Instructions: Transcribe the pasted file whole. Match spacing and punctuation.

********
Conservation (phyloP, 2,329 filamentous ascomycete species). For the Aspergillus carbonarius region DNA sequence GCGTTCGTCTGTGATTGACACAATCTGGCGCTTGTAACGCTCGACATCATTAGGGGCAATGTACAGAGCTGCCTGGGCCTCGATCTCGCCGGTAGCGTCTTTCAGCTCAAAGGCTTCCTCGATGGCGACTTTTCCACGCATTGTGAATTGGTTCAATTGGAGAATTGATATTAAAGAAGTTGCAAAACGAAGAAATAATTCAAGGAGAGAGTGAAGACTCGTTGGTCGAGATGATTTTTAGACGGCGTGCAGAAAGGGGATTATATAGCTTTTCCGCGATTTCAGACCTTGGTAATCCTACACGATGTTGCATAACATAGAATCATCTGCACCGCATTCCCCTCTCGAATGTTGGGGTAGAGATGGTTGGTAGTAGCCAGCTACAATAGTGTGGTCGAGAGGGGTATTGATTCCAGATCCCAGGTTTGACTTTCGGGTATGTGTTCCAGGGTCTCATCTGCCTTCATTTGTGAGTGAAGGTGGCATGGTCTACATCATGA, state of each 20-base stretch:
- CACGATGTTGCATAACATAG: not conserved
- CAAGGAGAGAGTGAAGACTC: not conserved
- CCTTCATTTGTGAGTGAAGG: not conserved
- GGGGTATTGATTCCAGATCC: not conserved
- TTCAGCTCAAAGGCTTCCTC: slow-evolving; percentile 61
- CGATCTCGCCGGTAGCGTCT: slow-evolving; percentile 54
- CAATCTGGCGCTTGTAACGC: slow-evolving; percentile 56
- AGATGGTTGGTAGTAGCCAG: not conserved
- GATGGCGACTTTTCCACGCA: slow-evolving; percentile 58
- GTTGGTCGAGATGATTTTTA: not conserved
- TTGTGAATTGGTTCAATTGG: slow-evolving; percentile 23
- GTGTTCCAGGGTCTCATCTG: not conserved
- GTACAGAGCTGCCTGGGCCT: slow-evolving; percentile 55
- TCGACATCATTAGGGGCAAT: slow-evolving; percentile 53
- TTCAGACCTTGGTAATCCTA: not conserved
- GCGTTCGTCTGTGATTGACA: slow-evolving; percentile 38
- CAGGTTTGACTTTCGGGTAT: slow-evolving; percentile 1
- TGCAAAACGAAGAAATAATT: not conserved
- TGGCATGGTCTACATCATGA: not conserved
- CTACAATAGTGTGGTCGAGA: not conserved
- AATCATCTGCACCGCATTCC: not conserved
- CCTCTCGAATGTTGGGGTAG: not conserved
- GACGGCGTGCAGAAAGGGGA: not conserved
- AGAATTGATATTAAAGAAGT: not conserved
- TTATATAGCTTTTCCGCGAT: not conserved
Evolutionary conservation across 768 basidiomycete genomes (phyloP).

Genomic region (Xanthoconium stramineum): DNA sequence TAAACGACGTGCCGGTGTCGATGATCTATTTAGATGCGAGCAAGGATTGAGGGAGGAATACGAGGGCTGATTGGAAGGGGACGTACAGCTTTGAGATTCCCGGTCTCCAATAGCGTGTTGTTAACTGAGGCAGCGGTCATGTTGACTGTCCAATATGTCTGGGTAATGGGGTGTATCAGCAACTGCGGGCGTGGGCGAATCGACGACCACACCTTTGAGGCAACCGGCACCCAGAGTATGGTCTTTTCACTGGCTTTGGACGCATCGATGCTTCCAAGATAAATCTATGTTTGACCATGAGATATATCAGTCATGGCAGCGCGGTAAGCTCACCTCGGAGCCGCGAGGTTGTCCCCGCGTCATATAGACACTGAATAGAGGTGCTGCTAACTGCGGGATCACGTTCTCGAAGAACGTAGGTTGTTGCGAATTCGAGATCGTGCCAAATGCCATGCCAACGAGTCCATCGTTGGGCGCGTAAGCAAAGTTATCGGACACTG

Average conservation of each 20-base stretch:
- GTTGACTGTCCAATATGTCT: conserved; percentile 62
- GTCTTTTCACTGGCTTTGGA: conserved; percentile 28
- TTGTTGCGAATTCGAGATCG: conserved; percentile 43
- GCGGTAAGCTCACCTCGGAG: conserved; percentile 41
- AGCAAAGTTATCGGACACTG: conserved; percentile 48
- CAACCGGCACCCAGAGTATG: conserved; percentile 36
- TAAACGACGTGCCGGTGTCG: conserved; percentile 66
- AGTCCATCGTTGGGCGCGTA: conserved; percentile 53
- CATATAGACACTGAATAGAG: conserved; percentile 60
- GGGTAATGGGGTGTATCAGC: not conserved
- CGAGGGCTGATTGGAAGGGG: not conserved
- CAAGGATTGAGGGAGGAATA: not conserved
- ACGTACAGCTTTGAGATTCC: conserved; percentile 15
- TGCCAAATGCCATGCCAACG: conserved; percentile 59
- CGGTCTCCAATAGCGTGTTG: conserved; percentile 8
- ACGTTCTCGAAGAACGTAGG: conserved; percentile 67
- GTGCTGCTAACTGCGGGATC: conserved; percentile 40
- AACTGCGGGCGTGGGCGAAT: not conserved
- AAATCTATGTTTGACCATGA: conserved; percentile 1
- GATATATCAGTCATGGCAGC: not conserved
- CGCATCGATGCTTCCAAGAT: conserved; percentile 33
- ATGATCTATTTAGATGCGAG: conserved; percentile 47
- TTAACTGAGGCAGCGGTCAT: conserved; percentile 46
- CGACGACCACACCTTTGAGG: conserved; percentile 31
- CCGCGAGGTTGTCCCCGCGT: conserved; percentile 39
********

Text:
Conservation (phyloP, 2,329 filamentous ascomycete species). For the Aspergillus carbonarius region DNA sequence GCGTTCGTCTGTGATTGACACAATCTGGCGCTTGTAACGCTCGACATCATTAGGGGCAATGTACAGAGCTGCCTGGGCCTCGATCTCGCCGGTAGCGTCTTTCAGCTCAAAGGCTTCCTCGATGGCGACTTTTCCACGCATTGTGAATTGGTTCAATTGGAGAATTGATATTAAAGAAGTTGCAAAACGAAGAAATAATTCAAGGAGAGAGTGAAGACTCGTTGGTCGAGATGATTTTTAGACGGCGTGCAGAAAGGGGATTATATAGCTTTTCCGCGATTTCAGACCTTGGTAATCCTACACGATGTTGCATAACATAGAATCATCTGCACCGCATTCCCCTCTCGAATGTTGGGGTAGAGATGGTTGGTAGTAGCCAGCTACAATAGTGTGGTCGAGAGGGGTATTGATTCCAGATCCCAGGTTTGACTTTCGGGTATGTGTTCCAGGGTCTCATCTGCCTTCATTTGTGAGTGAAGGTGGCATGGTCTACATCATGA, state of each 20-base stretch:
- CACGATGTTGCATAACATAG: not conserved
- CAAGGAGAGAGTGAAGACTC: not conserved
- CCTTCATTTGTGAGTGAAGG: not conserved
- GGGGTATTGATTCCAGATCC: not conserved
- TTCAGCTCAAAGGCTTCCTC: slow-evolving; percentile 61
- CGATCTCGCCGGTAGCGTCT: slow-evolving; percentile 54
- CAATCTGGCGCTTGTAACGC: slow-evolving; percentile 56
- AGATGGTTGGTAGTAGCCAG: not conserved
- GATGGCGACTTTTCCACGCA: slow-evolving; percentile 58
- GTTGGTCGAGATGATTTTTA: not conserved
- TTGTGAATTGGTTCAATTGG: slow-evolving; percentile 23
- GTGTTCCAGGGTCTCATCTG: not conserved
- GTACAGAGCTGCCTGGGCCT: slow-evolving; percentile 55
- TCGACATCATTAGGGGCAAT: slow-evolving; percentile 53
- TTCAGACCTTGGTAATCCTA: not conserved
- GCGTTCGTCTGTGATTGACA: slow-evolving; percentile 38
- CAGGTTTGACTTTCGGGTAT: slow-evolving; percentile 1
- TGCAAAACGAAGAAATAATT: not conserved
- TGGCATGGTCTACATCATGA: not conserved
- CTACAATAGTGTGGTCGAGA: not conserved
- AATCATCTGCACCGCATTCC: not conserved
- CCTCTCGAATGTTGGGGTAG: not conserved
- GACGGCGTGCAGAAAGGGGA: not conserved
- AGAATTGATATTAAAGAAGT: not conserved
- TTATATAGCTTTTCCGCGAT: not conserved
Evolutionary conservation across 768 basidiomycete genomes (phyloP).

Genomic region (Xanthoconium stramineum): DNA sequence TAAACGACGTGCCGGTGTCGATGATCTATTTAGATGCGAGCAAGGATTGAGGGAGGAATACGAGGGCTGATTGGAAGGGGACGTACAGCTTTGAGATTCCCGGTCTCCAATAGCGTGTTGTTAACTGAGGCAGCGGTCATGTTGACTGTCCAATATGTCTGGGTAATGGGGTGTATCAGCAACTGCGGGCGTGGGCGAATCGACGACCACACCTTTGAGGCAACCGGCACCCAGAGTATGGTCTTTTCACTGGCTTTGGACGCATCGATGCTTCCAAGATAAATCTATGTTTGACCATGAGATATATCAGTCATGGCAGCGCGGTAAGCTCACCTCGGAGCCGCGAGGTTGTCCCCGCGTCATATAGACACTGAATAGAGGTGCTGCTAACTGCGGGATCACGTTCTCGAAGAACGTAGGTTGTTGCGAATTCGAGATCGTGCCAAATGCCATGCCAACGAGTCCATCGTTGGGCGCGTAAGCAAAGTTATCGGACACTG

Average conservation of each 20-base stretch:
- GTTGACTGTCCAATATGTCT: conserved; percentile 62
- GTCTTTTCACTGGCTTTGGA: conserved; percentile 28
- TTGTTGCGAATTCGAGATCG: conserved; percentile 43
- GCGGTAAGCTCACCTCGGAG: conserved; percentile 41
- AGCAAAGTTATCGGACACTG: conserved; percentile 48
- CAACCGGCACCCAGAGTATG: conserved; percentile 36
- TAAACGACGTGCCGGTGTCG: conserved; percentile 66
- AGTCCATCGTTGGGCGCGTA: conserved; percentile 53
- CATATAGACACTGAATAGAG: conserved; percentile 60
- GGGTAATGGGGTGTATCAGC: not conserved
- CGAGGGCTGATTGGAAGGGG: not conserved
- CAAGGATTGAGGGAGGAATA: not conserved
- ACGTACAGCTTTGAGATTCC: conserved; percentile 15
- TGCCAAATGCCATGCCAACG: conserved; percentile 59
- CGGTCTCCAATAGCGTGTTG: conserved; percentile 8
- ACGTTCTCGAAGAACGTAGG: conserved; percentile 67
- GTGCTGCTAACTGCGGGATC: conserved; percentile 40
- AACTGCGGGCGTGGGCGAAT: not conserved
- AAATCTATGTTTGACCATGA: conserved; percentile 1
- GATATATCAGTCATGGCAGC: not conserved
- CGCATCGATGCTTCCAAGAT: conserved; percentile 33
- ATGATCTATTTAGATGCGAG: conserved; percentile 47
- TTAACTGAGGCAGCGGTCAT: conserved; percentile 46
- CGACGACCACACCTTTGAGG: conserved; percentile 31
- CCGCGAGGTTGTCCCCGCGT: conserved; percentile 39